It took some getting used to, but I’ve used it for half a school year now, and we became fast friends. Now I feel I have worked with both of these fantastic planners long enough to do a review justice. Not only that, but since I’m such a planner NUT and have tried so many different ways to keep track of things, I feel I’ve got a unique perspective. I took copious notes about my experiences with both of these planners (and now that I’ve tried using a “spiral bound ‘created for homeschool moms’ planner”, there’s no going back to doing it all myself and wasting a printer cartridge and 6 hours printing it at my house). Honestly, your time is worth money – and I was losing money reinventing the wheel.
Want to know the pros and cons about both of these wonderful planners? Here are my notes… for what they are worth…
Comparison of Well Planned Day Homeschool Planner and Debra Bell’s Ultimate Homeschool Planner by Apologia:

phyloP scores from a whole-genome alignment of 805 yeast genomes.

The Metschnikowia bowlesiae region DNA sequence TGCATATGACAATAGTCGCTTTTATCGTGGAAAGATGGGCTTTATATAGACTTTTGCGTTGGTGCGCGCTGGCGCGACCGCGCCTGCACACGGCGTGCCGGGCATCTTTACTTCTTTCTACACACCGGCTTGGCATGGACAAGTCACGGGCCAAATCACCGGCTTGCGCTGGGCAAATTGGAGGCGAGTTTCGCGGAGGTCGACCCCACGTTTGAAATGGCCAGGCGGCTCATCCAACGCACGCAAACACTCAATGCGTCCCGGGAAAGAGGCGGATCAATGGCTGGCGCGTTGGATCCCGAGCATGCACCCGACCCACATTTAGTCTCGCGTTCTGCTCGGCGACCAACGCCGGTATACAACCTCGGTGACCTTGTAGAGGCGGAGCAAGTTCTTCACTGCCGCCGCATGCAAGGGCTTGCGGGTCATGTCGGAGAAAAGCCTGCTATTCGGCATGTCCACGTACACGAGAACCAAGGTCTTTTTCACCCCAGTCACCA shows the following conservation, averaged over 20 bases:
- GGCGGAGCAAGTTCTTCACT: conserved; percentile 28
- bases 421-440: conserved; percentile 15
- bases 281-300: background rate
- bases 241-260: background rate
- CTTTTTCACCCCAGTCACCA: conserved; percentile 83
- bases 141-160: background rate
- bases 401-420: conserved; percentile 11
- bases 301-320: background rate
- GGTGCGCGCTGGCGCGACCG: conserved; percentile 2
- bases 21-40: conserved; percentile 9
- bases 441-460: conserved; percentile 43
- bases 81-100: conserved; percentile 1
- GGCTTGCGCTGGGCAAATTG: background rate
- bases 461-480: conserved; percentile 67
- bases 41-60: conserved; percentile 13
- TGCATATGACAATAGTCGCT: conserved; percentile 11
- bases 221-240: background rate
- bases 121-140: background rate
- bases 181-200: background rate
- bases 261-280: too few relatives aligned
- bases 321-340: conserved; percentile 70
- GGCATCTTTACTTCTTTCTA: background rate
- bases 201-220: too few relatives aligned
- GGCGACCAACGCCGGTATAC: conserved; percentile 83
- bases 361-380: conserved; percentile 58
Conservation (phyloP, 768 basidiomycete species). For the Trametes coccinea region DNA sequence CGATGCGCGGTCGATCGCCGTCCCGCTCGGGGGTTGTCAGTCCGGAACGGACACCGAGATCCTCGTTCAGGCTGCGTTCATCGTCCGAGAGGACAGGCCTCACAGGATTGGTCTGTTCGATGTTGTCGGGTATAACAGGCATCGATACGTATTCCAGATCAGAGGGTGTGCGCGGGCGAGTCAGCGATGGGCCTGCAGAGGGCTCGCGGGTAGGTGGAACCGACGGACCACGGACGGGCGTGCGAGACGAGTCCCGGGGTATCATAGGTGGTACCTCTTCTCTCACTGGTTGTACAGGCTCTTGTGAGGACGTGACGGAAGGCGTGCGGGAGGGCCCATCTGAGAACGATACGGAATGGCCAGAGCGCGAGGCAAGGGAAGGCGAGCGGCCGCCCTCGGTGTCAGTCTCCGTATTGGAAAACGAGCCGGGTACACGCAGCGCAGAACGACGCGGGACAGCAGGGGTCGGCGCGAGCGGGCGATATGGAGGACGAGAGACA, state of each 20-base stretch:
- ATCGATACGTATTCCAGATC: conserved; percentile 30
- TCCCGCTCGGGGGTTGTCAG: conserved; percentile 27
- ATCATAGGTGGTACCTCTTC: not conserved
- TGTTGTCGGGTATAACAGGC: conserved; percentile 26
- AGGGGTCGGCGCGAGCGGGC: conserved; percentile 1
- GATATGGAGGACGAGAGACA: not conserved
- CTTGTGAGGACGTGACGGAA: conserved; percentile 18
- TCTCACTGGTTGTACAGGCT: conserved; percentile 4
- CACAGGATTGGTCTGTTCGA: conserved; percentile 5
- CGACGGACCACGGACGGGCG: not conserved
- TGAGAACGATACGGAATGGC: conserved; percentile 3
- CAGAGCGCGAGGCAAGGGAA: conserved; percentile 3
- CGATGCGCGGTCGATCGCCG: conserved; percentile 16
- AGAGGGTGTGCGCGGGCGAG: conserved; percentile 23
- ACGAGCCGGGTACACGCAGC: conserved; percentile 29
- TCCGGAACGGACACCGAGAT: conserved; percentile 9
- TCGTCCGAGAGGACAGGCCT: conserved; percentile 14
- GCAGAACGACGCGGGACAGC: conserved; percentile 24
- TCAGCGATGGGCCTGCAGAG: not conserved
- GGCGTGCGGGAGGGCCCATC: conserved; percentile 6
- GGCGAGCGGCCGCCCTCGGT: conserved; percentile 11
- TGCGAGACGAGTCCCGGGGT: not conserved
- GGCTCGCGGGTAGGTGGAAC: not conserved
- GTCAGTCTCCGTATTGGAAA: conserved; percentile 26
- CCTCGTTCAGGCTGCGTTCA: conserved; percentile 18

Here’s a list of what you get inside the Well Planned Day —
- Owner Info Page
- Family Memories Page w/ Photo placement & quiz of favorite things
- Staying in Touch rolodex page
- Household finances budget page (I wasn’t really ever able to use these because I have a system that works for me on Excel)
- Household Duties page / special projects per month
- Staying connected emergency contacts and important contact page
- Teacher schedule (weekly with time slots)
- Class Plan pages – for each student (They only have 4 of these, so it is limited to 4 kids) – includes subjects, curriculum, literature, expenses, & schedule with time slots
- Year at a glance (including major holiday list)
- Semester Goals – semester one page. I’m missing this on the Apologia Planner, because it doesn’t have one – this year we are using a printout I made.
- Calender by month at a glance with tabbed indentions and notes column. I loved the way the months moved along with the planner pages… in the Apologia one, all the months are at the beginning and I have to use a colored sticker tab to flip back to it when I need to glance at it.
- Perforated shopping list (6 per month, and I REALLY loved these… still am using the ones I didn’t use up last year)
- Each month there is a page that includes book list (separated by student – again, only 4), field trips and activities, room for notes, and a tiny ledger for monthly bills